Keep in mind, the inspection will take place without you the sellers being at the home.  The time of the inspection is really for the buyers to get to know the home and understand it’s structure, mechanics and overall condition and having the sellers present will just distract from that happening. So when the inspection is scheduled, hopefully during a time where you will be out of the home anyway but if not go catch a movie at Manchester’s Rave Cinema. Depending on the size of the home and amount of inspections you might want to watch 2 movies!

After the inspection is complete, the home inspector will deliver a final report to the buyers about the home. The buyers will review the report and take a look at what items were unknown to them at the time of writing the contract to buy your home and are a problem for them. They will then request in writing, that the seller remedy those items before close. The buyers will also have to provide the relevant pages from the report that detail the inspection items in question. They are not obligated to provide you the full report because that is the property of the buyers. 

You have 3 options here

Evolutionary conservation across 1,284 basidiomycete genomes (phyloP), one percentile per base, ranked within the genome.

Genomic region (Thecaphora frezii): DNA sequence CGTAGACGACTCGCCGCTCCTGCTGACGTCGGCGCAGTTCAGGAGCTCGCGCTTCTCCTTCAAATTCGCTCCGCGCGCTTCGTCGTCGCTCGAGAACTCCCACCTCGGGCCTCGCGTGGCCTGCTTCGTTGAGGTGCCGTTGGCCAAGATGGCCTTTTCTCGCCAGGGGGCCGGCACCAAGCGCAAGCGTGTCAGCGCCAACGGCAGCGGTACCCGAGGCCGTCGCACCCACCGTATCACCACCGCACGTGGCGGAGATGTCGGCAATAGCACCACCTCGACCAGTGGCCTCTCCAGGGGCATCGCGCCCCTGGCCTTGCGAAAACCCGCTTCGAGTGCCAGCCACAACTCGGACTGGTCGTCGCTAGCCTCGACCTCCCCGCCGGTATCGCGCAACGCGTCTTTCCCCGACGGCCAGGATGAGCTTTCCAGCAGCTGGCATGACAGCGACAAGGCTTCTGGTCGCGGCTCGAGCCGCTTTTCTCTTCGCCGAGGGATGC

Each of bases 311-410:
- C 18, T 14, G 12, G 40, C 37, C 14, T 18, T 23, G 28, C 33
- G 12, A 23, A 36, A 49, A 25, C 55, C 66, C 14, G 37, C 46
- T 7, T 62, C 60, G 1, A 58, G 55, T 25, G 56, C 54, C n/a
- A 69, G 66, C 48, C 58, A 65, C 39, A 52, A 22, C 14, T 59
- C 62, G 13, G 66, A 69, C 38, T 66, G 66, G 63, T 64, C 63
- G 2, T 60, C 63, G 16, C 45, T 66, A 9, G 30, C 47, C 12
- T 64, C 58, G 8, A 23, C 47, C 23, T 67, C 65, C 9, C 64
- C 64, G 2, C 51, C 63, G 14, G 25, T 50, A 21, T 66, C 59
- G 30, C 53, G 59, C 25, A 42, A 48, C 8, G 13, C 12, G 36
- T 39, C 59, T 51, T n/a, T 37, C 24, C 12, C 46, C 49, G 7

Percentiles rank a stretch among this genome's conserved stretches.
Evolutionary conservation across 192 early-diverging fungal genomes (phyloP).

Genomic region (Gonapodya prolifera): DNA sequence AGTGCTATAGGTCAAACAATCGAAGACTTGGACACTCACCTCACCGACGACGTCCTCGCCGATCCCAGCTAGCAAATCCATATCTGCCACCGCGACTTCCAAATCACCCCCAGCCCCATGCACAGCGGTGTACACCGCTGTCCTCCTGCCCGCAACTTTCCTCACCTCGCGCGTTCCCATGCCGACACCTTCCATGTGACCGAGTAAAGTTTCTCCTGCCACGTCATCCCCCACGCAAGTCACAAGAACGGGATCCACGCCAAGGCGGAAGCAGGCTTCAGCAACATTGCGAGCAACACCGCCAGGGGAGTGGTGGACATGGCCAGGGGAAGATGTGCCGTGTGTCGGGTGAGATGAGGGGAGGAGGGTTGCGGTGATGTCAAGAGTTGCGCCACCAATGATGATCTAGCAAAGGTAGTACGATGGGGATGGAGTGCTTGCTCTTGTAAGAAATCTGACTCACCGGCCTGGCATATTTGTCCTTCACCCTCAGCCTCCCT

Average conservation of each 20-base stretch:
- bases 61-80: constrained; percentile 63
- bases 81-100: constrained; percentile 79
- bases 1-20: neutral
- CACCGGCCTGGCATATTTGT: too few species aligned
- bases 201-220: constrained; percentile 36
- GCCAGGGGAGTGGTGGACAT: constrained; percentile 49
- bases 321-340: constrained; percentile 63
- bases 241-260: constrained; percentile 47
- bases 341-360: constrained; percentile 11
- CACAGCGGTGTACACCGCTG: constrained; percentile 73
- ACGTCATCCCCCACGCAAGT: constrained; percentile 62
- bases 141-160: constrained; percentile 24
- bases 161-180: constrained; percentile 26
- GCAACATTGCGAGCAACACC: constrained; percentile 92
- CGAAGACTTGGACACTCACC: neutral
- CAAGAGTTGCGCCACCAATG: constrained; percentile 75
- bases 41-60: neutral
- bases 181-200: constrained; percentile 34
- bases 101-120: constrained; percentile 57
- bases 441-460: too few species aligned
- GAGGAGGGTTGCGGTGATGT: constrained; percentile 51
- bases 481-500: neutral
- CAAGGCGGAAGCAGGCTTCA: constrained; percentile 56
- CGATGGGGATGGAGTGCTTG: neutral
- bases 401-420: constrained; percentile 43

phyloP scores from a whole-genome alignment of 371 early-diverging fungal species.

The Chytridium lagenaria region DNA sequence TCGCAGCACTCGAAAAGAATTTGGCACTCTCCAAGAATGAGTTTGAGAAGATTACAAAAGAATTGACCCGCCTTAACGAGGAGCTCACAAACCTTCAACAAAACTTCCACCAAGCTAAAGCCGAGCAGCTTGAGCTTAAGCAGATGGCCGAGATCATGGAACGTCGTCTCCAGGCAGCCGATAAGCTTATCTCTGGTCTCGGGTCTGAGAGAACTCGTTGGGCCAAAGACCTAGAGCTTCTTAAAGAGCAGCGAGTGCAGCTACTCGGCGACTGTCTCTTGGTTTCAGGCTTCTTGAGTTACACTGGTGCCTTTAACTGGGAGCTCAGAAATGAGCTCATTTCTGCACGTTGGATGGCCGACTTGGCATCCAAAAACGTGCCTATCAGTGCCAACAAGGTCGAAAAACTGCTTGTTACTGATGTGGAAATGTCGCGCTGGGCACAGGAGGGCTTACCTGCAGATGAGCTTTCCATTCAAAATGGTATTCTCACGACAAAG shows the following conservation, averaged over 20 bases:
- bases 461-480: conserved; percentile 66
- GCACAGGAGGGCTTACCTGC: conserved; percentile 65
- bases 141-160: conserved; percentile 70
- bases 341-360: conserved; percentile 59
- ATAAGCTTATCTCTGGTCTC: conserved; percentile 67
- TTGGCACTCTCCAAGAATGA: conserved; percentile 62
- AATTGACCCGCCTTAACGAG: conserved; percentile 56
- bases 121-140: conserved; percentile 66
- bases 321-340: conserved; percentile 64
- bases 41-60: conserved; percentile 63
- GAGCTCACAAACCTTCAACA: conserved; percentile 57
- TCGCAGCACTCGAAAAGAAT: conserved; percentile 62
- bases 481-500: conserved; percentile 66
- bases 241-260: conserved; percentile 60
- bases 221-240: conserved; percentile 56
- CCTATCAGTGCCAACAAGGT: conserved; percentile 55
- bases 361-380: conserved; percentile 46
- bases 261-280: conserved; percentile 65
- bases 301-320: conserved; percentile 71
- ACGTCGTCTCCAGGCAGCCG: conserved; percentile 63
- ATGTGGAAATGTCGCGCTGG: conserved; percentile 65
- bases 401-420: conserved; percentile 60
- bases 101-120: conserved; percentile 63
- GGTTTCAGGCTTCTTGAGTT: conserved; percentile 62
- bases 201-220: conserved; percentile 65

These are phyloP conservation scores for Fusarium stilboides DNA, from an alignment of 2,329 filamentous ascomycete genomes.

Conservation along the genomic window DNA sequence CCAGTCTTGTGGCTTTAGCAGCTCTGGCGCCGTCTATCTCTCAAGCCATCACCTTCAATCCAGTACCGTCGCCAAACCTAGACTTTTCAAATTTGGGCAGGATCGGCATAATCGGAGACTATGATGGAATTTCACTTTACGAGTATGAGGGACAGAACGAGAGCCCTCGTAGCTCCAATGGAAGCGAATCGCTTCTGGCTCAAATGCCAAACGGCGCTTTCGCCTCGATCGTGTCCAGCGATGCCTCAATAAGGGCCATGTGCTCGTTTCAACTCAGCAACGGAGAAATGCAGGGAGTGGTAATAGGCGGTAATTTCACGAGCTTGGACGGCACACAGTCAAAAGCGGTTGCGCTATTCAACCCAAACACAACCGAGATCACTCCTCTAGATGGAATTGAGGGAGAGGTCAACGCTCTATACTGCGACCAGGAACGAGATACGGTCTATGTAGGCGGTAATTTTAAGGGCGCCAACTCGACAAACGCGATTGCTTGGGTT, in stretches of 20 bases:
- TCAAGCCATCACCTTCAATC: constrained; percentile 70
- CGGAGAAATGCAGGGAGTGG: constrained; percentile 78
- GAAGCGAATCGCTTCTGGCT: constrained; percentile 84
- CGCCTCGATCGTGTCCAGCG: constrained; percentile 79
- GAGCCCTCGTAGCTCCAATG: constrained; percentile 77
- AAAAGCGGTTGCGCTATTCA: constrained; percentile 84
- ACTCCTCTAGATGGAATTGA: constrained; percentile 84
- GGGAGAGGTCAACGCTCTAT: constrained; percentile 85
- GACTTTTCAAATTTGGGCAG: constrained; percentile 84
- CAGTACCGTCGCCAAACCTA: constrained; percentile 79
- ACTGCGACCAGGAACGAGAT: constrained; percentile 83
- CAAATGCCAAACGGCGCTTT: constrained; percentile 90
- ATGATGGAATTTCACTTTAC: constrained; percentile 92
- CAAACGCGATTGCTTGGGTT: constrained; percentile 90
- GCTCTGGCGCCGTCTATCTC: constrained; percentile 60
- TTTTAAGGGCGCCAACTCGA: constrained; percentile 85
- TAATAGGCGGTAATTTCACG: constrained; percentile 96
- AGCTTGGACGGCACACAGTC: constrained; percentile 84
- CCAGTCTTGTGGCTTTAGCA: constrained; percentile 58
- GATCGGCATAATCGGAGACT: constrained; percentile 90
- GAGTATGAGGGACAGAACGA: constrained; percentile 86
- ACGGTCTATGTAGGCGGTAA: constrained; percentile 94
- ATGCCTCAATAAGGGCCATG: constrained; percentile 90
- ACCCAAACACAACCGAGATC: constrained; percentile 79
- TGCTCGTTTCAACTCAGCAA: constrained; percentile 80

1. Accept to do all the work that they request
  2. Accept to do some of the work that they request
  3. Deny to do any of the work they request.

If you decide to perform any repairs most will request that the seller provide receipts and proof of payment from a licensed contractor. If you are going to be doing any of the work yourself, it needs to specifically say that when the addendum is signed stating the scope of repairs agreed to. Otherwise, it could cause an unnecessary headache and jeopardize you getting closer to that goal of closing on your home.

In My Opinion…

Personally, I believe that a lot of people in the Connecticut real estate market use the inspection contingency incorrectly and try to negotiate for minor items instead of just major defects such as foundation issues, failed or about to fail roofs, non-potable water etc. I’m sure that you as the seller would feel the same way, however, the important thing to note here is that the buyer has the right to terminate the contract and receive their deposit back if they are not happy with the results of the inspection. This is what is called leverage in negotiations. So, the best advice I can give is to try to be reasonable and figure out what you would be willing to do in order to make the buyers happy while still achieving your goals that will make you happy.